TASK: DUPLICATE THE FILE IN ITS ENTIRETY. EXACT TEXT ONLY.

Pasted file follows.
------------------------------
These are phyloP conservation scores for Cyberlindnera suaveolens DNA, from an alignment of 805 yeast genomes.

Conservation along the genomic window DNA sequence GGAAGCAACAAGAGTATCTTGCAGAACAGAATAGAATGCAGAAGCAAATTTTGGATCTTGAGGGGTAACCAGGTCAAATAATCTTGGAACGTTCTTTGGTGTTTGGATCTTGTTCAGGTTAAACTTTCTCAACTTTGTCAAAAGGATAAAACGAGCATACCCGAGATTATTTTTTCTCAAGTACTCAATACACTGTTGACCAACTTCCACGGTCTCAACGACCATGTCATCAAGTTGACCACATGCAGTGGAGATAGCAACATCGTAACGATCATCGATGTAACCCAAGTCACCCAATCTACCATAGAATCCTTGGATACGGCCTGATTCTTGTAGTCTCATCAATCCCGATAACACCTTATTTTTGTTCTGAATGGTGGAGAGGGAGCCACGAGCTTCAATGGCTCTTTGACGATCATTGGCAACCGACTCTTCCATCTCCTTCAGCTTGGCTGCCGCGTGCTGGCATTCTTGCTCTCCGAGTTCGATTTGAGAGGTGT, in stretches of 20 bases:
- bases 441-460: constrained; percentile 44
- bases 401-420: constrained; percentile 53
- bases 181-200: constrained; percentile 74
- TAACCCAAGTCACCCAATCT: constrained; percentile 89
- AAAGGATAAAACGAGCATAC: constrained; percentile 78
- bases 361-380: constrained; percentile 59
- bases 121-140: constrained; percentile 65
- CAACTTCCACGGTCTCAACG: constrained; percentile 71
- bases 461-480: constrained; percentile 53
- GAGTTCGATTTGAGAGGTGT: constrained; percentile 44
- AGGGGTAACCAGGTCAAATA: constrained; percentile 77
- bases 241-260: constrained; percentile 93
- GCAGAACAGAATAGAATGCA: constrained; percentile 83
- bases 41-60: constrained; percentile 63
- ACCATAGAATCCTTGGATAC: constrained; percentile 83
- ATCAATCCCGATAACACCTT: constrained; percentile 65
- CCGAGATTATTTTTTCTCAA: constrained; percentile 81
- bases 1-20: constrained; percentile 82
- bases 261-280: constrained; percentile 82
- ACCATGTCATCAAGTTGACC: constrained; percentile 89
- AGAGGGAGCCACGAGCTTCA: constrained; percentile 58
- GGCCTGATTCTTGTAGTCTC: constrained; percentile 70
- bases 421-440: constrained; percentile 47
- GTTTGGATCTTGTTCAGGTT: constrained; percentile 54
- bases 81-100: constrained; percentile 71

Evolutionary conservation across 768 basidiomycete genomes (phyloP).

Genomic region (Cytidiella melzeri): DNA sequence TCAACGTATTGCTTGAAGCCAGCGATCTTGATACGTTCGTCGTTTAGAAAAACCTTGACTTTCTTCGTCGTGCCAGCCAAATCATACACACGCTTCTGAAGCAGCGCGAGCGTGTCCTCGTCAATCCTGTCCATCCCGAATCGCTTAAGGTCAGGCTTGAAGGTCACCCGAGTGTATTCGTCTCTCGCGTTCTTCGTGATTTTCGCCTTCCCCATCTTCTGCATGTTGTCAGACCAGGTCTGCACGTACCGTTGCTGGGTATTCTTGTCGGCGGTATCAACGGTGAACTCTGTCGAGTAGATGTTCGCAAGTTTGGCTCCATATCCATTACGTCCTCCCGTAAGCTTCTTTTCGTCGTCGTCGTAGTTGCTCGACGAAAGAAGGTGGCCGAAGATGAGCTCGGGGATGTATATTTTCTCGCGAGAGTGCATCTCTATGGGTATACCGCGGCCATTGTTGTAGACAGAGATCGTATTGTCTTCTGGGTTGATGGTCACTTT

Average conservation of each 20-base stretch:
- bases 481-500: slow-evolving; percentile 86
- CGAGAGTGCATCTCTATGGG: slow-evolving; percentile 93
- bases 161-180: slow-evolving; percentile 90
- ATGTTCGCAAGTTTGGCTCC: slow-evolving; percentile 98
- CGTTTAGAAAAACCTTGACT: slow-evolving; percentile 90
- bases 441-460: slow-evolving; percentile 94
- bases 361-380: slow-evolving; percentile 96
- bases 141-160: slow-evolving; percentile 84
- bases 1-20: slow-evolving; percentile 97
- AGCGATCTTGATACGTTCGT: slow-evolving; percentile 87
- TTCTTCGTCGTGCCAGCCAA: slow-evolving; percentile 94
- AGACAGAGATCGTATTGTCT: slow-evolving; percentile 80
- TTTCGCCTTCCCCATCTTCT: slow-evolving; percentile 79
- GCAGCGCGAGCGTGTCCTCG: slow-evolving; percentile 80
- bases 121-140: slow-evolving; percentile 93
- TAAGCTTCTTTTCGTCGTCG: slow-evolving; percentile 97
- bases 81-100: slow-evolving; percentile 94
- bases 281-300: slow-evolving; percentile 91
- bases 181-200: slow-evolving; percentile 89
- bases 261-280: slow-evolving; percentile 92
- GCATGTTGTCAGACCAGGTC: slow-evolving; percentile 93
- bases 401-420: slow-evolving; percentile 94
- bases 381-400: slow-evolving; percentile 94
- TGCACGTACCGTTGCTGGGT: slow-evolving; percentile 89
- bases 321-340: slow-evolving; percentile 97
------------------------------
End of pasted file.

These are phyloP conservation scores for Cyberlindnera suaveolens DNA, from an alignment of 805 yeast genomes.

Conservation along the genomic window DNA sequence GGAAGCAACAAGAGTATCTTGCAGAACAGAATAGAATGCAGAAGCAAATTTTGGATCTTGAGGGGTAACCAGGTCAAATAATCTTGGAACGTTCTTTGGTGTTTGGATCTTGTTCAGGTTAAACTTTCTCAACTTTGTCAAAAGGATAAAACGAGCATACCCGAGATTATTTTTTCTCAAGTACTCAATACACTGTTGACCAACTTCCACGGTCTCAACGACCATGTCATCAAGTTGACCACATGCAGTGGAGATAGCAACATCGTAACGATCATCGATGTAACCCAAGTCACCCAATCTACCATAGAATCCTTGGATACGGCCTGATTCTTGTAGTCTCATCAATCCCGATAACACCTTATTTTTGTTCTGAATGGTGGAGAGGGAGCCACGAGCTTCAATGGCTCTTTGACGATCATTGGCAACCGACTCTTCCATCTCCTTCAGCTTGGCTGCCGCGTGCTGGCATTCTTGCTCTCCGAGTTCGATTTGAGAGGTGT, in stretches of 20 bases:
- bases 441-460: constrained; percentile 44
- bases 401-420: constrained; percentile 53
- bases 181-200: constrained; percentile 74
- TAACCCAAGTCACCCAATCT: constrained; percentile 89
- AAAGGATAAAACGAGCATAC: constrained; percentile 78
- bases 361-380: constrained; percentile 59
- bases 121-140: constrained; percentile 65
- CAACTTCCACGGTCTCAACG: constrained; percentile 71
- bases 461-480: constrained; percentile 53
- GAGTTCGATTTGAGAGGTGT: constrained; percentile 44
- AGGGGTAACCAGGTCAAATA: constrained; percentile 77
- bases 241-260: constrained; percentile 93
- GCAGAACAGAATAGAATGCA: constrained; percentile 83
- bases 41-60: constrained; percentile 63
- ACCATAGAATCCTTGGATAC: constrained; percentile 83
- ATCAATCCCGATAACACCTT: constrained; percentile 65
- CCGAGATTATTTTTTCTCAA: constrained; percentile 81
- bases 1-20: constrained; percentile 82
- bases 261-280: constrained; percentile 82
- ACCATGTCATCAAGTTGACC: constrained; percentile 89
- AGAGGGAGCCACGAGCTTCA: constrained; percentile 58
- GGCCTGATTCTTGTAGTCTC: constrained; percentile 70
- bases 421-440: constrained; percentile 47
- GTTTGGATCTTGTTCAGGTT: constrained; percentile 54
- bases 81-100: constrained; percentile 71

Evolutionary conservation across 768 basidiomycete genomes (phyloP).

Genomic region (Cytidiella melzeri): DNA sequence TCAACGTATTGCTTGAAGCCAGCGATCTTGATACGTTCGTCGTTTAGAAAAACCTTGACTTTCTTCGTCGTGCCAGCCAAATCATACACACGCTTCTGAAGCAGCGCGAGCGTGTCCTCGTCAATCCTGTCCATCCCGAATCGCTTAAGGTCAGGCTTGAAGGTCACCCGAGTGTATTCGTCTCTCGCGTTCTTCGTGATTTTCGCCTTCCCCATCTTCTGCATGTTGTCAGACCAGGTCTGCACGTACCGTTGCTGGGTATTCTTGTCGGCGGTATCAACGGTGAACTCTGTCGAGTAGATGTTCGCAAGTTTGGCTCCATATCCATTACGTCCTCCCGTAAGCTTCTTTTCGTCGTCGTCGTAGTTGCTCGACGAAAGAAGGTGGCCGAAGATGAGCTCGGGGATGTATATTTTCTCGCGAGAGTGCATCTCTATGGGTATACCGCGGCCATTGTTGTAGACAGAGATCGTATTGTCTTCTGGGTTGATGGTCACTTT

Average conservation of each 20-base stretch:
- bases 481-500: slow-evolving; percentile 86
- CGAGAGTGCATCTCTATGGG: slow-evolving; percentile 93
- bases 161-180: slow-evolving; percentile 90
- ATGTTCGCAAGTTTGGCTCC: slow-evolving; percentile 98
- CGTTTAGAAAAACCTTGACT: slow-evolving; percentile 90
- bases 441-460: slow-evolving; percentile 94
- bases 361-380: slow-evolving; percentile 96
- bases 141-160: slow-evolving; percentile 84
- bases 1-20: slow-evolving; percentile 97
- AGCGATCTTGATACGTTCGT: slow-evolving; percentile 87
- TTCTTCGTCGTGCCAGCCAA: slow-evolving; percentile 94
- AGACAGAGATCGTATTGTCT: slow-evolving; percentile 80
- TTTCGCCTTCCCCATCTTCT: slow-evolving; percentile 79
- GCAGCGCGAGCGTGTCCTCG: slow-evolving; percentile 80
- bases 121-140: slow-evolving; percentile 93
- TAAGCTTCTTTTCGTCGTCG: slow-evolving; percentile 97
- bases 81-100: slow-evolving; percentile 94
- bases 281-300: slow-evolving; percentile 91
- bases 181-200: slow-evolving; percentile 89
- bases 261-280: slow-evolving; percentile 92
- GCATGTTGTCAGACCAGGTC: slow-evolving; percentile 93
- bases 401-420: slow-evolving; percentile 94
- bases 381-400: slow-evolving; percentile 94
- TGCACGTACCGTTGCTGGGT: slow-evolving; percentile 89
- bases 321-340: slow-evolving; percentile 97